Current trend of Retro fashion

Retro fashion. Deepika Padukone at Cannes in retro fashion. Photo courtesy: Deepika Padukone Instagram


IBNS: Sometimes ‘going back’ makes for happier times with liberal doses of nostalgia.  The  current trend of Retro fashion is a reflection of that sentiment, says Anju Munshi

Nostalgia is a common emotion. ‘Those were the days’- you often reminisce with misty eyes, never mind that there were elements of unhappiness or difficulties that you had experienced at that certain period.  Psychologists point out that falling back on nostalgia is a means to tackle a currently stressful time. It is a common human tendency as people generally tend to filter out  more unpleasant memories and like to retain the happier ones.

The current obsession with Retro fashion- in apparels, lifestyle statements, movies, etc. could have a lot to do with this tendency of harking back to times past. Take the recent hit film Rocky aur Rani ki Prem Kahani. Director Karan Johar liberally uses songs of the roaring 60s in Bollywood to build the mature love story between Dharmendra and Shabana Azmi.

In fashion, he goes back to the chiffon sarees that heroines wore in that period even in the coldest Kashmiri landscape- as Alia Bhatt does fleeting across in designer retro fashion sarees, (note that not in a single scene she wears a salwar suit or a pair of jeans though she belongs to the urban elite of Delhi).

Bhatt with her chiffon saris and low-cut sleeveless blouses recalls an era when Sadhana and Sharmila Tagore draped themselves with sarees with matching sleeveless blouses.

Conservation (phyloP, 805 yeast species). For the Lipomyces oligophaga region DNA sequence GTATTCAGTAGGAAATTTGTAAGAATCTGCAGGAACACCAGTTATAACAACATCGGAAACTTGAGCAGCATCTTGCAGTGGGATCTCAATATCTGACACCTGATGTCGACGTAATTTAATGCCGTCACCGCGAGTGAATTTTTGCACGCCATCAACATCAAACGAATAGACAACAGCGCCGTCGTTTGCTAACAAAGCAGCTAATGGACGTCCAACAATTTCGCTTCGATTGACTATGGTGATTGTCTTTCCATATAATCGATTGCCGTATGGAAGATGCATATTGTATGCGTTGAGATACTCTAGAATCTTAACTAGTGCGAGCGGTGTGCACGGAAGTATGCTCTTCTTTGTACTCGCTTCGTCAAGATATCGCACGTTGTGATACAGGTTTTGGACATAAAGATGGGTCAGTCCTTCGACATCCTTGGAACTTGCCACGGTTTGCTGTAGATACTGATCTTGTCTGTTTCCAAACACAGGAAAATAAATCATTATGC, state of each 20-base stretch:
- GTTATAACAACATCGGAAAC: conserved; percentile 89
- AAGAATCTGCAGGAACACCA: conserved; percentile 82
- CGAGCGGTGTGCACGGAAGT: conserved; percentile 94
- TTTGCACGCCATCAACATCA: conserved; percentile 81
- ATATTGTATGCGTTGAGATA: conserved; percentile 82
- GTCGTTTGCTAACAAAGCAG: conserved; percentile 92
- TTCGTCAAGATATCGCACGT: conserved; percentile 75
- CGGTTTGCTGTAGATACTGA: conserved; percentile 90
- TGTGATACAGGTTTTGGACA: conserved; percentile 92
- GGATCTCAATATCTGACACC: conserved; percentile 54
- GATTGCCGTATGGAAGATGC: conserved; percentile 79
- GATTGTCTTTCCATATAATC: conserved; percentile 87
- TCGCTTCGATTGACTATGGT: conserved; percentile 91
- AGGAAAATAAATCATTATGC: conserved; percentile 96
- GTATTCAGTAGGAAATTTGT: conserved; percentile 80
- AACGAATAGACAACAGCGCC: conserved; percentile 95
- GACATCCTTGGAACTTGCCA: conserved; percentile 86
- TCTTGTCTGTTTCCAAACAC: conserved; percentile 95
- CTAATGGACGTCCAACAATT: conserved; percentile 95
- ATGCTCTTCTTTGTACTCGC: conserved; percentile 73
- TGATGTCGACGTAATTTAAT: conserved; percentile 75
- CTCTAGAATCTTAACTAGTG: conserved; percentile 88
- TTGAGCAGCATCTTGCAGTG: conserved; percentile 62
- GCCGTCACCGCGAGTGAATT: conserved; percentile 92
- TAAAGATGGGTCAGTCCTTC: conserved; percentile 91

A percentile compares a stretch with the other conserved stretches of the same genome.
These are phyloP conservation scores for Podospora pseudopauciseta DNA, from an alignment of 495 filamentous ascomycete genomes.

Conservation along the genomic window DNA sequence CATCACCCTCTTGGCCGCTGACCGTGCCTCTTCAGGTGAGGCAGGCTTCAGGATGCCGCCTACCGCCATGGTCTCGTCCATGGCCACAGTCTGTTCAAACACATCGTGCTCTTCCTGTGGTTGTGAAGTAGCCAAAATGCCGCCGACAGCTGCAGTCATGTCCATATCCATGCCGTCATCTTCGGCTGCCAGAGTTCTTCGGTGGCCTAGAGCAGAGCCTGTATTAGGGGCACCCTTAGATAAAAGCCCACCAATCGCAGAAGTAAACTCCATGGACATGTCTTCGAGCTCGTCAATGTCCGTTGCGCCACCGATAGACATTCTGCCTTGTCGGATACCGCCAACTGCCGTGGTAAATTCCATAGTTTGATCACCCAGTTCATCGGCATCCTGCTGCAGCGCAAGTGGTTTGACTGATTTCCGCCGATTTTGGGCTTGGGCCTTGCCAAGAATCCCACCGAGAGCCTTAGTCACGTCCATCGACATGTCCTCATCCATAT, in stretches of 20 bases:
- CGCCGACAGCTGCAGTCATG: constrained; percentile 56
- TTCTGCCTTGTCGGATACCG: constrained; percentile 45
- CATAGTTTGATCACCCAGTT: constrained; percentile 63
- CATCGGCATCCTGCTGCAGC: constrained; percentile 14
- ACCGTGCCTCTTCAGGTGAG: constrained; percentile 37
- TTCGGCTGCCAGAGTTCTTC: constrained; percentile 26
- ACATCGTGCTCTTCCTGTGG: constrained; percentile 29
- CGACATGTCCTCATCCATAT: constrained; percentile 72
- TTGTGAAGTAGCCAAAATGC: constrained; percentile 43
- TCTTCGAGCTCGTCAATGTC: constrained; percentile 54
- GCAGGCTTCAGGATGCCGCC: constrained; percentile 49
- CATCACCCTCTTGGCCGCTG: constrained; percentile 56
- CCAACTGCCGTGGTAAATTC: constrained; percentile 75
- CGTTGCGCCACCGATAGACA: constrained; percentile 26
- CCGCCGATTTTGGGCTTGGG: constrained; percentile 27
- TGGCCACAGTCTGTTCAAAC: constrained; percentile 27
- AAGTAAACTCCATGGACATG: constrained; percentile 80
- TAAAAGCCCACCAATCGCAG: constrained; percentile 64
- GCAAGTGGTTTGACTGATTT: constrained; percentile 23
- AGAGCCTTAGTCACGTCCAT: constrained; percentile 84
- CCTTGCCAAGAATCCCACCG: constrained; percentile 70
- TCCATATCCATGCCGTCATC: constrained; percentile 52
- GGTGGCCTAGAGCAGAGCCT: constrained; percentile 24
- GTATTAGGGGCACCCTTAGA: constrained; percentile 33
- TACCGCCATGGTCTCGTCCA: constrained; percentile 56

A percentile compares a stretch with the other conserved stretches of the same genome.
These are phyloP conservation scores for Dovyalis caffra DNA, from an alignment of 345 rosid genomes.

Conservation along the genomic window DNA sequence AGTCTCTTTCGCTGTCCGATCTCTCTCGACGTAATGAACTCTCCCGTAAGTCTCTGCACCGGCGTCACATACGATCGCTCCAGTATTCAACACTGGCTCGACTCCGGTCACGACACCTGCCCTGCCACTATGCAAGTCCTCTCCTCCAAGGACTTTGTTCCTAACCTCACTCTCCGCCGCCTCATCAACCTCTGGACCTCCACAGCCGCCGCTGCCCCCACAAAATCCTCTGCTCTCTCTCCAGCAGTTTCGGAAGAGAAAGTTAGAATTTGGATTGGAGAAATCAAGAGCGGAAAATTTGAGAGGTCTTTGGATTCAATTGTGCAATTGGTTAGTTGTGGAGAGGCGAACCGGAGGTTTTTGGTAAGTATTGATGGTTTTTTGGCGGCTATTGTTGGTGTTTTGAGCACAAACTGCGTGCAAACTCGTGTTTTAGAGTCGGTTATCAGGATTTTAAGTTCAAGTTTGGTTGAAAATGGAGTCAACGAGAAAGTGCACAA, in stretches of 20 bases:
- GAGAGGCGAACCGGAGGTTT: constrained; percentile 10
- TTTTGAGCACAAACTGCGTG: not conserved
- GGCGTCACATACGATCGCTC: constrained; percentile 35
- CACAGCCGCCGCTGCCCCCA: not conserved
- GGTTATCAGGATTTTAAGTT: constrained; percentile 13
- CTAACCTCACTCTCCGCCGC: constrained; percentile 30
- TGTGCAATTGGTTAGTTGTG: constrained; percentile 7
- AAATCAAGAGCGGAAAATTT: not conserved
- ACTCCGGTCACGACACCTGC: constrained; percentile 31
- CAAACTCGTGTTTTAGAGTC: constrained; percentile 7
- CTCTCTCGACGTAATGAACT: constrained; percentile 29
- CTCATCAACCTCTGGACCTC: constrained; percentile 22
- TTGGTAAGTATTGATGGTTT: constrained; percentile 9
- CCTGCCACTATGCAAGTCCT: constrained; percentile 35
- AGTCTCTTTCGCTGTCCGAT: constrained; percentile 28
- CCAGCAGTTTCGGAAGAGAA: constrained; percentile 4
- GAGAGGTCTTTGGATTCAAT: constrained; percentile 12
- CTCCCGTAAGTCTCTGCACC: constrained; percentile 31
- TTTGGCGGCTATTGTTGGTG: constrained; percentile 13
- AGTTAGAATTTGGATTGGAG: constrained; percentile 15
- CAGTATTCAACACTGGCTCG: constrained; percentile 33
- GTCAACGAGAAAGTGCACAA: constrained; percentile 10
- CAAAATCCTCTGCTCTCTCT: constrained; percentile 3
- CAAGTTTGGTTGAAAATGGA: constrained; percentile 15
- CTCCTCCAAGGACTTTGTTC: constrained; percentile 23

‘The saree is a retro wear, but the blouse is contemporary with a low neck and a front knot creating an instant appeal’, says a movie buff, who loves replicating the filmi attires by showing them to her tailor.

“Styles and fashions of the past are back in our lives,” agrees Shrabani Basu of Soundarya, a fashion house and a modelling centre, Kolkata. ‘‘To resurrect things from the past from our existing wardrobe which we have inherited as family heirlooms, like capes, mufflers, caps and old saree blouses with long sleeves and high necks, is a big challenge. It requires confidence and a firm belief and the films help us establish it till it becomes a trend.”

The definition of retro is anything that evokes a fashion trend of yesteryears. The contemporary scene in the world of fashion in our fast-changing cultural milieu and overall, in our living and lifestyle, is an interesting amalgamation.

Sarees today are also worn with jackets, Kurtis,  Tshirts, et al. From an attire that wasn’t seen as a very progressive and fashionable one by the current generation to being a show- stopper is a reincarnation of the good old six yarder.

Gayatri Desai, a young homemaker, observes that make-up too has become a retold story of the 60s: “Kajal lines now stick out beyond the eyelids, making the eyes look winged.”

Remember Mumtaz, Sharmila Tagore, Helen, etc. of the 60s and 70s when this eye make-up was the raze? 

Kavita Ahuja, a documentary filmmaker, finds that besides the  winged eyeliner,  other  popular wardrobe statements from that period, polka dots and zebra lines are back in vogue too. ‘The men in the 60s through the 70s had flared pants called ‘bell bottoms’ and big collars called ‘dog collars’; they also wore floral shirts. All these  are worn with equal aplomb today and is a testimony to the fact that yesterday is here once more.”

Palazzos and co-ords with big patterns are also in today, thereby taking us back to the bell bottom days .

As for accessories, colourful beads, flowers in the hair,  thick chokers,  scarves, hair bands, dangler earrings or big round baalis in typical Zeenat Aman style, are also back.

Oversized sunglasses and mock spectacles with different coloured frames is another trend.

“Today such glasses are a rage. They are not expensive as there is no power added as recommended by an optician but are simply worn as a fashion statement,” says an avid beautician and a socialite.

The shimmery outfits worn by erstwhile actors who enacted disco scenes are back with Sharukh Khan in Jawan, his soon-to-be released movie.

Old  wine in a new bottle?